Due to the unique color and leaf structure, Wormwood can be grown as an ornamental. Because it is pollinated by the wind, it has nothing to offer hungry insects.
It is a pretty plant but you may need to stake it if not supported by other foliage. Mine tend to sprawl and fall down in later Summer.
Plants that Repel Wasps
Can you find plants that repel wasps but not bees? Honestly, you won’t find many plants that repel wasps. This is because meat eating wasps are actually helpful to plants. They eat the bugs and pests that harm the plants leaves.
Visiting flowers in only one characteristic that wasps and bees share. You many certainly see wasps in your garden as they hunt for bugs. And, they visit do flowers and sometimes drink sweet nectar-even though it is not their main diet.
By choosing plants that repel bees and other insects (wasp food) you should have less wasps in the garden as well.
Try Mint for Wasp Repellant
I have heard that wasps do not like the scent of mint – including the plant known as pennyroyal (Mentha pulegium). But, keep in mind that this plant is toxic to pets so it is not suitable for every yard.
Also, mints can go crazy so take care when deciding where to add them. Containers are strongly recommended.
And, when some types of mint are in bloom you will probably have visiting honey bees who love to work the flowers. Be sure that this temporary influx of bees will not be a problem.
This is something to keep in mind when you are practicing companion planting with bee balm or similar flowers.
In my book, Choosing the Best Flowers for Your Honeybee Garden, I talk about the importance of considering the bloom habit of each flower. If you don’t want bees, avoid those plants most loved by bees.
Non Blooming Plant Options
If your goal is to have more plants that repel bees around, you do have a few choices. The first choice is to consider plants that don’t bloom.
If there is no food source, hungry bees will spend their time elsewhere. Many shrubs and trees provide shade and border without a nectar rich bloom.
And this does not mean that your garden is “blah”. With various shapes, leaf texture and color, non-blooming plants can be very beautiful.
Interestingly, there are some plants that may be toxic bees. If you have a lot of pollinators in your area, try to avoid these when possible.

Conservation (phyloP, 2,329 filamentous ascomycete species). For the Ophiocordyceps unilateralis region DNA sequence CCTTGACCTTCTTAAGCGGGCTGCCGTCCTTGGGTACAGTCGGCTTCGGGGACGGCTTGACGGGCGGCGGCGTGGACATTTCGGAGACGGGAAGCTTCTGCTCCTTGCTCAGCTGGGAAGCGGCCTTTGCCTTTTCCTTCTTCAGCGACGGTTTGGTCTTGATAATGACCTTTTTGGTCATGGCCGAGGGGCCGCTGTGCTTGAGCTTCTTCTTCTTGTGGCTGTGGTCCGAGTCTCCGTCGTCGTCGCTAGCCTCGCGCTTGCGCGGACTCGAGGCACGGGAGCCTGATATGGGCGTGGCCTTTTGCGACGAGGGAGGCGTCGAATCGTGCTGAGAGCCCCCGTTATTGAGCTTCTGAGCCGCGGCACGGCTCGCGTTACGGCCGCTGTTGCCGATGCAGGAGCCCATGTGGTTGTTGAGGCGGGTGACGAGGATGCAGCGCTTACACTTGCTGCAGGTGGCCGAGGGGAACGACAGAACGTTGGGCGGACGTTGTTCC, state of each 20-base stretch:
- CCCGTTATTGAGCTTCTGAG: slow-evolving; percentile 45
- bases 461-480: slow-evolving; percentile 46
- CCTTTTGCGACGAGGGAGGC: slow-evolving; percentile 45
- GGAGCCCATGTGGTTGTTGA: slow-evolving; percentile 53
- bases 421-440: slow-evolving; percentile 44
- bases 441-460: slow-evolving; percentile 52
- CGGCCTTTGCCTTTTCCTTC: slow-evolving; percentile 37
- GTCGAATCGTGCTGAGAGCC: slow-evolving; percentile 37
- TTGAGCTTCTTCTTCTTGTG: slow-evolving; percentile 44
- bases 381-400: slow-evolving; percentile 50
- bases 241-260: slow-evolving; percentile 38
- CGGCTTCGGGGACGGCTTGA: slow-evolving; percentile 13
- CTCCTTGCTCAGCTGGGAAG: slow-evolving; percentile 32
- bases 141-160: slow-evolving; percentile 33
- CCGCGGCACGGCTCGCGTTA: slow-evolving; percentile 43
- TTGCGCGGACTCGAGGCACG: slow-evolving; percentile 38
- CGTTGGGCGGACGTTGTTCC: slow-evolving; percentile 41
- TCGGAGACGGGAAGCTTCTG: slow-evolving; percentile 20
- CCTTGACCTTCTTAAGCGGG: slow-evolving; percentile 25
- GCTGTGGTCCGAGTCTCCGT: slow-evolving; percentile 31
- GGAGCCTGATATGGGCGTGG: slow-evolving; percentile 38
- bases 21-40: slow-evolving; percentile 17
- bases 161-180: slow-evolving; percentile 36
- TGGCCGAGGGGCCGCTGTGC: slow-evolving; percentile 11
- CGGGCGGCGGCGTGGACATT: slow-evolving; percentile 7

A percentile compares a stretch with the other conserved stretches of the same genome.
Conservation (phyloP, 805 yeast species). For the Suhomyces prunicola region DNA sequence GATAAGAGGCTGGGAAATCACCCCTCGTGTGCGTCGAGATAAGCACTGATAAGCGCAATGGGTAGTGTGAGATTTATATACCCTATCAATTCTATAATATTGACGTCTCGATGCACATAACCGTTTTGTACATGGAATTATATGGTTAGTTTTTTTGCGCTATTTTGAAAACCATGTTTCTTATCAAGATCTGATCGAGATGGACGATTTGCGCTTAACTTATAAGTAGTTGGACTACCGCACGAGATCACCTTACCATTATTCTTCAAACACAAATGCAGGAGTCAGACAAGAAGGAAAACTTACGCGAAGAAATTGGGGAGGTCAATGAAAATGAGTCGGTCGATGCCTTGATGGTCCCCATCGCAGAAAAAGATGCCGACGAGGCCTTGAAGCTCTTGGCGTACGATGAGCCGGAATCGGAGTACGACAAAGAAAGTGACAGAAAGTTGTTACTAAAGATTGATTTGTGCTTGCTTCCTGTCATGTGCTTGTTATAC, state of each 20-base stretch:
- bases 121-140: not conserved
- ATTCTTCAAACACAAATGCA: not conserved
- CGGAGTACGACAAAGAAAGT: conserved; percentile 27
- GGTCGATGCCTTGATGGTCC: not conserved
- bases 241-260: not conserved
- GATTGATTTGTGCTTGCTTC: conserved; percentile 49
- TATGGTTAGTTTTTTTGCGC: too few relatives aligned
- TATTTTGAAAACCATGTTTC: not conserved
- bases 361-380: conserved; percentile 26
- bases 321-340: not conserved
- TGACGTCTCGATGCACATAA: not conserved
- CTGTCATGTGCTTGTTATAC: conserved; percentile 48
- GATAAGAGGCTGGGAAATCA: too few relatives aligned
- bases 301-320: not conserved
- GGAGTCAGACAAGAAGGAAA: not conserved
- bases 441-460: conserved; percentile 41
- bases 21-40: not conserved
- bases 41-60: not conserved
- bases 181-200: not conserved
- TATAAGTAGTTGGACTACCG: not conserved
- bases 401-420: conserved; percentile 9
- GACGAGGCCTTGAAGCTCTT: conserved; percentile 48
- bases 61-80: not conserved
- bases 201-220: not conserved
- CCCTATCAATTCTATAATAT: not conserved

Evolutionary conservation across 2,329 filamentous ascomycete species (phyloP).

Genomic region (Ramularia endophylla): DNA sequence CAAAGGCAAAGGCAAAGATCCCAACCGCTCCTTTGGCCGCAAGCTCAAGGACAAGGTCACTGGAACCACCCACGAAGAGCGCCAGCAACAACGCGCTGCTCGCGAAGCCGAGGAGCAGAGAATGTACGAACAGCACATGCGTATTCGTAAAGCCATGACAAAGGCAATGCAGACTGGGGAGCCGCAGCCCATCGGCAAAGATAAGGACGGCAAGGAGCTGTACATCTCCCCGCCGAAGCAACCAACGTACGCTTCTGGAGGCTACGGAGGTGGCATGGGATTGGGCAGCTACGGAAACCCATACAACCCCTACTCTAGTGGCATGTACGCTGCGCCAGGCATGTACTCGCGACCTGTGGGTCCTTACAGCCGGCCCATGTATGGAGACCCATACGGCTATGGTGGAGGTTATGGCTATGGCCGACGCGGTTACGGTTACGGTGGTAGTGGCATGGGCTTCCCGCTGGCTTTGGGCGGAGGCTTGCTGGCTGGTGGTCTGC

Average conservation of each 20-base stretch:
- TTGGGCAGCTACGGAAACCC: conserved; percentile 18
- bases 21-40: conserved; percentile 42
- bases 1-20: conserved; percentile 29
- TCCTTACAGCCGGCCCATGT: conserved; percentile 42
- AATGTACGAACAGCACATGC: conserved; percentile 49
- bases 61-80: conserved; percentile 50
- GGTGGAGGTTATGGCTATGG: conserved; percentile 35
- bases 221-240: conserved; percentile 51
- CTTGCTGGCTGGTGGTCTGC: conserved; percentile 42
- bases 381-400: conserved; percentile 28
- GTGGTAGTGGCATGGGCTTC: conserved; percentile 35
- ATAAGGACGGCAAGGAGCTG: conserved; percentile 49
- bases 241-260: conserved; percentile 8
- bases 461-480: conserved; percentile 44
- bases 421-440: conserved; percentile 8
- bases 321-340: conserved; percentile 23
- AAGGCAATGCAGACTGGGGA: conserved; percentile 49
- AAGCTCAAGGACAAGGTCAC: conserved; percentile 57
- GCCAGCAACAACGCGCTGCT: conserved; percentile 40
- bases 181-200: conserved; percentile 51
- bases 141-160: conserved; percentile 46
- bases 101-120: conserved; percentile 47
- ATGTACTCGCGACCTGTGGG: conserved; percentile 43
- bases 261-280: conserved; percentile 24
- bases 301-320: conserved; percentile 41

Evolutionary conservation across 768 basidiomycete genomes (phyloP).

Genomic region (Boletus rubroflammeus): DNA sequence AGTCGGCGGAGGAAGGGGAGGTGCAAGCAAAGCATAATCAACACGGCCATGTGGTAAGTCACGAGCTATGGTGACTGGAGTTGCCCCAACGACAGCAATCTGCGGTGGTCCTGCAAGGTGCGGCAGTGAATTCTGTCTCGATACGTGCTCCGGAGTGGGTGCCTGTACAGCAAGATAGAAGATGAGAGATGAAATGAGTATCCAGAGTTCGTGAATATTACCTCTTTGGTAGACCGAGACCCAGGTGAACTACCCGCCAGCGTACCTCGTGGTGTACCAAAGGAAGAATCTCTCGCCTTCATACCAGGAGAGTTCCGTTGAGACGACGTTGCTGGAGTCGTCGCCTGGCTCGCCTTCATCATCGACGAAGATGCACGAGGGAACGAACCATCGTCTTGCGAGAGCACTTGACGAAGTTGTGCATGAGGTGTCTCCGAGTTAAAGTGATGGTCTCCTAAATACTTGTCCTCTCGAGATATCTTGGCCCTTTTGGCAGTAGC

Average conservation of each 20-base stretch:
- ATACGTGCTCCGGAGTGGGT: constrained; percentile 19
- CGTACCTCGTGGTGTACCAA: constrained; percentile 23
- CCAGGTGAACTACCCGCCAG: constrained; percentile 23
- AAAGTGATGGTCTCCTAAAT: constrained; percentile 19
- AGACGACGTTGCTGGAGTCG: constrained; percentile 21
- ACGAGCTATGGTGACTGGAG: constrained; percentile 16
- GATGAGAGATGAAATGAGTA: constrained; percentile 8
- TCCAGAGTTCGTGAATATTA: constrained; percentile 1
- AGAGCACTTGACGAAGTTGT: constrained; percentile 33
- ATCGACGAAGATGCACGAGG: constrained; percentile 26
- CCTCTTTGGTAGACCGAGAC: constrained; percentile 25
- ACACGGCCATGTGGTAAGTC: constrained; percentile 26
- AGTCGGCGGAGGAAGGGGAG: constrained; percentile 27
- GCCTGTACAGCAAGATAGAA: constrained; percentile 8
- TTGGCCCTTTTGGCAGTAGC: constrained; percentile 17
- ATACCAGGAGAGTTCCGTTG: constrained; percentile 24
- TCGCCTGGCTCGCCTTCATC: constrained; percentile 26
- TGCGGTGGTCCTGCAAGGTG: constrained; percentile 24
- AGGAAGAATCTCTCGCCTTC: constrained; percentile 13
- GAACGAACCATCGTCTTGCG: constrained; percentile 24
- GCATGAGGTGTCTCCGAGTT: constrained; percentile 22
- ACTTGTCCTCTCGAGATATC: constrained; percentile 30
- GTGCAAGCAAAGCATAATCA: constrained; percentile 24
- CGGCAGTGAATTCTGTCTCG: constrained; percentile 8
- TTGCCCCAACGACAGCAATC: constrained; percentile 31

Don’t Plant Flowers that Bees Love
Whether it’s a fear of getting stung, an allergy concern, or simply wanting a bee-free zone, the concept of using plants that repel bees has gained popularity.
This may sound like obvious advice but refrain from using flowers bees love near the areas of the garden that you wish to keep bees away.
Honey bees are attracted to bright colors and sweet-smelling flowers. They visit them to collect nectar that bees use to make honey and to gather pollen to feed their young.
It is a bit unreasonable to plant flowers they love and expect them to stay away. That sounds rather unnatural doesn’t it?
Bee-repellent plants emit fragrances that can overpower the floral attractants usually found in the surrounding environment, making it harder for bees to detect and locate potential food sources.
Three of the best bee repellent plants are: citronella, geraniums and marigold. Eucalyptus may also be useful in discouraging visiting bees.
Due to the unpleasant fragrance, marigolds are unattractive to bees and wasps and will not encourage them to visit the area.
Citronella is a good choice for a potted plant to repel bees. But, it can get quite large. Another good option is pennyroyal or geraniums.
Clearly, some flowering plants readily attract bees, while other plants tend to repel bees. If you desire a garden with fewer buzzing insects – don’t choose the plants they love. Busy bees won’t waste their time in a garden with no food. If a family member is overly fearful of bees, it is especially important to carefully consider any outside planting.